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Bell barrow 670m east of Baylea Farm: one of a small group of barrows on Highwood Heath

List Entry Summary

This monument is scheduled under the Ancient Monuments and Archaeological Areas Act 1979 as amended as it appears to the Secretary of State to be of national importance. This entry is a copy, the original is held by the Department for Culture, Media and Sport.

Name: Bell barrow 670m east of Baylea Farm: one of a small group of barrows on Highwood Heath

List entry Number: 1007713

Location

The monument may lie within the boundary of more than one authority.

County: Dorset

District: Purbeck

District Type: District Authority

Parish: East Stoke

National Park: Not applicable to this List entry.

Grade: Not applicable to this List entry.

Date first scheduled: 11-Sep-1963

Date of most recent amendment: 08-Dec-1993

Legacy System Information

The contents of this record have been generated from a legacy data system.

Legacy System: RSM

UID: 21921

Asset Groupings

This list entry does not comprise part of an Asset Grouping. Asset Groupings are not part of the official record but are added later for information.

List entry Description

Summary of Monument

Legacy Record - This information may be included in the List Entry Details.

Reasons for Designation

Bell barrows, the most visually impressive form of round barrow, are funerary monuments dating to the Early and Middle Bronze Age, with most examples belonging to the period 1500-1100 BC. They occur either in isolation or in round barrow cemeteries and were constructed as single or multiple mounds covering burials, often in pits, and surrounded by an enclosure ditch. The burials are frequently accompanied by weapons, personal ornaments and pottery and appear to be those of aristocratic individuals, usually men. Bell barrows (particularly multiple barrows) are rare nationally, with less than 250 known examples, most of which are in Wessex. Their richness in terms of grave goods provides evidence for chronological and cultural links amongst early prehistoric communities over most of southern and eastern England as well as providing an insight into their beliefs and social organisation. As a particularly rare form of round barrow, all identified bell barrows would normally be considered to be of national importance.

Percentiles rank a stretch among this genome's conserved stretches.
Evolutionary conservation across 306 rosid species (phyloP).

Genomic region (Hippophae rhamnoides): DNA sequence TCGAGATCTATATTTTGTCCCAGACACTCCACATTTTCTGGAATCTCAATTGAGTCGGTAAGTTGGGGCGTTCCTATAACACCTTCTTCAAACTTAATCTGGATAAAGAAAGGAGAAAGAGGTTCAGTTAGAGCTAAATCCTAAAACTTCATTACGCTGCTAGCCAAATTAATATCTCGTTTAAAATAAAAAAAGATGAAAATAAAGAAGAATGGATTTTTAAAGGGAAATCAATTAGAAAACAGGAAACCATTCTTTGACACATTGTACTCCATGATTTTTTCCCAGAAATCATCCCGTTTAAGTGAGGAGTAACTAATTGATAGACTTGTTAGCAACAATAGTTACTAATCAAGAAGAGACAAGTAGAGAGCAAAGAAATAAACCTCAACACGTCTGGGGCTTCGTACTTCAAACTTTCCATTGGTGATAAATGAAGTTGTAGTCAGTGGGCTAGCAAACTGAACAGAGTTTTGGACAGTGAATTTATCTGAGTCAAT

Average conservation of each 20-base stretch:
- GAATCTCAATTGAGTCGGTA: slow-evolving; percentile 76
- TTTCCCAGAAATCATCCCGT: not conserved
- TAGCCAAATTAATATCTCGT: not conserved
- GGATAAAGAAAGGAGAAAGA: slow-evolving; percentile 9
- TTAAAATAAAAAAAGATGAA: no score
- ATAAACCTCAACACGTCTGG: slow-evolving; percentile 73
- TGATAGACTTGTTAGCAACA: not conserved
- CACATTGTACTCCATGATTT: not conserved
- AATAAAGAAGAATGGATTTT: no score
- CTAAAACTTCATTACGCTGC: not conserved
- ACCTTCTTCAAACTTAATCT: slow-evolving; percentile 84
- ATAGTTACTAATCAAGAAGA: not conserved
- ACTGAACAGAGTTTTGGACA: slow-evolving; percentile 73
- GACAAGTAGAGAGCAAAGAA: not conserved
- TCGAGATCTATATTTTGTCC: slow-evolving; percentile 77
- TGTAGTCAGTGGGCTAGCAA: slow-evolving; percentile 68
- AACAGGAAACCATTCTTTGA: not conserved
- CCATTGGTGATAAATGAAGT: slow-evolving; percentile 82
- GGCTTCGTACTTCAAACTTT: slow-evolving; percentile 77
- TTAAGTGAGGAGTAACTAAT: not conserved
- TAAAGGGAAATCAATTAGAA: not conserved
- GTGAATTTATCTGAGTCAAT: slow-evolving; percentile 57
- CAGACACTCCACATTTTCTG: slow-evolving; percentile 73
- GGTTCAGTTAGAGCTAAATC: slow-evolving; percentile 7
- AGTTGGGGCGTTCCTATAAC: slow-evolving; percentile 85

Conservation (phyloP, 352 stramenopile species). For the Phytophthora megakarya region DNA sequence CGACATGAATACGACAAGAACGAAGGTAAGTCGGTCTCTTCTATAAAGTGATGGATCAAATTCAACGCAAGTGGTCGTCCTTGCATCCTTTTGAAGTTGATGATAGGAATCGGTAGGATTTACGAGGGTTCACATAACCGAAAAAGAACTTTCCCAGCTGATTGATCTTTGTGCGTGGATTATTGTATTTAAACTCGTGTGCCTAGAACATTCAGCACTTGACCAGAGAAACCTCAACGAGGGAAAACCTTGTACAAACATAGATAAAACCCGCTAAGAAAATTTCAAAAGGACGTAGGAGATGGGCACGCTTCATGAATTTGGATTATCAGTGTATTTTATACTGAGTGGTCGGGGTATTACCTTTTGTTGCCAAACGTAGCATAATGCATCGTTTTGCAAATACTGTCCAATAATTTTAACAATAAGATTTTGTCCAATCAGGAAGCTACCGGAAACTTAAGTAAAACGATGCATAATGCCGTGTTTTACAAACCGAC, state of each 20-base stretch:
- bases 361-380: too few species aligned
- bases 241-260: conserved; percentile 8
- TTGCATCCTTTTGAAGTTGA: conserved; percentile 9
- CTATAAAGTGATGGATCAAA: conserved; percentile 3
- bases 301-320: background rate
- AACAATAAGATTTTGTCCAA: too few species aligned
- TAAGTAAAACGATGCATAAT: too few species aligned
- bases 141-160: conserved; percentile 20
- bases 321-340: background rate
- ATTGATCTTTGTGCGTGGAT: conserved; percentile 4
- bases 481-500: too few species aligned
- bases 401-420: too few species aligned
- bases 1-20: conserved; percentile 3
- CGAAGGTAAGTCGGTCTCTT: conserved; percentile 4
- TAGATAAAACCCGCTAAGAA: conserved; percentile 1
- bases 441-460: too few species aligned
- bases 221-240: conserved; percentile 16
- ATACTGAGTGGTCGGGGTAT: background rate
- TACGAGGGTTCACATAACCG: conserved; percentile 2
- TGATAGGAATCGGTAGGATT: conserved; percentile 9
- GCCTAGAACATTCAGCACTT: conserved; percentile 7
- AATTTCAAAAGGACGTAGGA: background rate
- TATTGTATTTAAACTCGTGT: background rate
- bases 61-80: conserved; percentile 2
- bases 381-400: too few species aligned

The bell barrow on Highwood Heath has survived well and contains archaeological remains and environmental evidence relating to the monument and the landscape in which it was constructed. This barrow is one of a number to survive on the heathland between the River Frome and the Dorset coast.

History

Legacy Record - This information may be included in the List Entry Details.

Details

The monument includes a prominent bell barrow, one of a small group of barrows situated on Highwood Heath, an area of lowland heath close to the Dorset coast. The barrow mound is 2.8m high and 23m in diameter and has a surrounding berm or platform c.3m wide. Beyond this is a ditch from which material was quarried during the construction of the monument. This has become partially infilled over the years but survives as a depression 1m deep and 3m wide. Surrounding the ditch is an outer bank although this is not clearly defined.

MAP EXTRACT The site of the monument is shown on the attached map extract. It includes a 2 metre boundary around the archaeological features, considered to be essential for the monument's support and preservation.

Selected Sources

Legacy Record - This information may be included in the List Entry Details

National Grid Reference: SY 87033 85386

Map

Map
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The above map is for quick reference purposes only and may not be to scale. For a copy of the full scale map, please see the attached PDF - 1007713 .pdf

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This copy shows the entry on 17-Oct-2017 at 08:02:14.

End of official listing